Achieving the global target to eliminate HIV transmission among men who have sex with men (MSM) faces additional challenges from the lack of effective and scaled intervention to address a part of the population who use drugs in sexual settings (colloquially known as chemsex). In this report, we intend to deliver a practical toolkit for community-based organisations (CBOs) who work to improve health outcomes for MSM, particularly in Asian countries. This manual provides the contextual information on chemsex practices among MSM in Asia and offers information and interventions to respond to the situation appropriately.
Chemsex is a term generally used to describe the psychoactive substance use by MSM at the sex event-level, which typically includes mephedrone, GHB/GBL, or crystal methamphetamine. In Asia, the definition of chemsex (local terms: high fun, chemfun) seems to be adjusted to reflect the local pattern that may involve different drugs such as poppers, ecstasy, 5-metoxy-n or foxy, cocaine, ketamine, cannabis, or non-prescription drugs. Overall, the prevalence of this practices among MSM in Asia ranges from 3.1% to 30.8%. Several reasons influencing the decision of MSM in Asia to practice chemsex include the direct benefit of using the drug, persuasion from peer network, and external prejudice directed towards MSM existence. For now, the practice is more likely to be done by MSM who live in urban areas, have higher educational degree and income, and engage in habitual online behaviours, can be categorized as money boy, and have been identified as HIV+.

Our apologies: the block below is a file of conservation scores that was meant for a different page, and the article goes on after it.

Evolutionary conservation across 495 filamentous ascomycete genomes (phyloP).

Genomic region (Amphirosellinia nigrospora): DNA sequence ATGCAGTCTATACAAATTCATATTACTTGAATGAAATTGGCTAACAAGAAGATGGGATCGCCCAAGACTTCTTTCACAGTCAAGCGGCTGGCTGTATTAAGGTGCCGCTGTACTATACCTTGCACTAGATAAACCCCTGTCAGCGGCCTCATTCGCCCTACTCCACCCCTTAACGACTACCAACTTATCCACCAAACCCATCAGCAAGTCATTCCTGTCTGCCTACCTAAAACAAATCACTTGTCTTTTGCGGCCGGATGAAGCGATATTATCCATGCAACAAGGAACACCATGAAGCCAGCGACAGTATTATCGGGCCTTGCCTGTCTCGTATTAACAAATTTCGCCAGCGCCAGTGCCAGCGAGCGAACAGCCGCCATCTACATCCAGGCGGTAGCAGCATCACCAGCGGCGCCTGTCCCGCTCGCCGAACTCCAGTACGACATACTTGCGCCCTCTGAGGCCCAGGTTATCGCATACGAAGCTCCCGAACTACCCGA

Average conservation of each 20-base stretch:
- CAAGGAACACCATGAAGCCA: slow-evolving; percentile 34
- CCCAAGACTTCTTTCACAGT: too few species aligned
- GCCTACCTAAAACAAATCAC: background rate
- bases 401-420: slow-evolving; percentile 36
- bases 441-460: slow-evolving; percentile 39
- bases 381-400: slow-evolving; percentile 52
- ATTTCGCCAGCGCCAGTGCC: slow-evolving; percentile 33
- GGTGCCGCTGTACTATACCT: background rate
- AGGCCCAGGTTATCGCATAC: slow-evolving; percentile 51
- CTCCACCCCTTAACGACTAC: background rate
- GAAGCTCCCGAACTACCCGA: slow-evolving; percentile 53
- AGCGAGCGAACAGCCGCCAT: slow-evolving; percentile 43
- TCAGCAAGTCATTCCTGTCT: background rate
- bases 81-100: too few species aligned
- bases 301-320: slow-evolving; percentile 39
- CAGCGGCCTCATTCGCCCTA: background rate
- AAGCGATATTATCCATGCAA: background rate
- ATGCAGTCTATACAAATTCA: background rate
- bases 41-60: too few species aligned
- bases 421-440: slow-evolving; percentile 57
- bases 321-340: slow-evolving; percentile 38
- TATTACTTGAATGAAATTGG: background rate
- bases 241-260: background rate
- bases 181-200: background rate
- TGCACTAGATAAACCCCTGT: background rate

The use of drugs in sexual context has a strong relation with sexual risk behaviours that contributes to the increased risk of HIV transmission among MSM. The risk behaviours include higher sex frequency, unprotected sex with multiple partners, group sex, inconsistent condom use, internal ejaculation, lower expectation of sex partners to use condom, less concern on sex partners HIV and Sexual transmitted infection (STI) status, and imbalanced power relations. Consequently, the chemsex practice increases the odds of contracting HIV and other sexually acquired infections. In addition, some evidence indicates that chemsex practice is associated with mental health issue, such as suicidal risk, depression, and anxiety. The interplay between social inequities, substance use, and other health conditions can mutually reinforce health disparities such as HIV.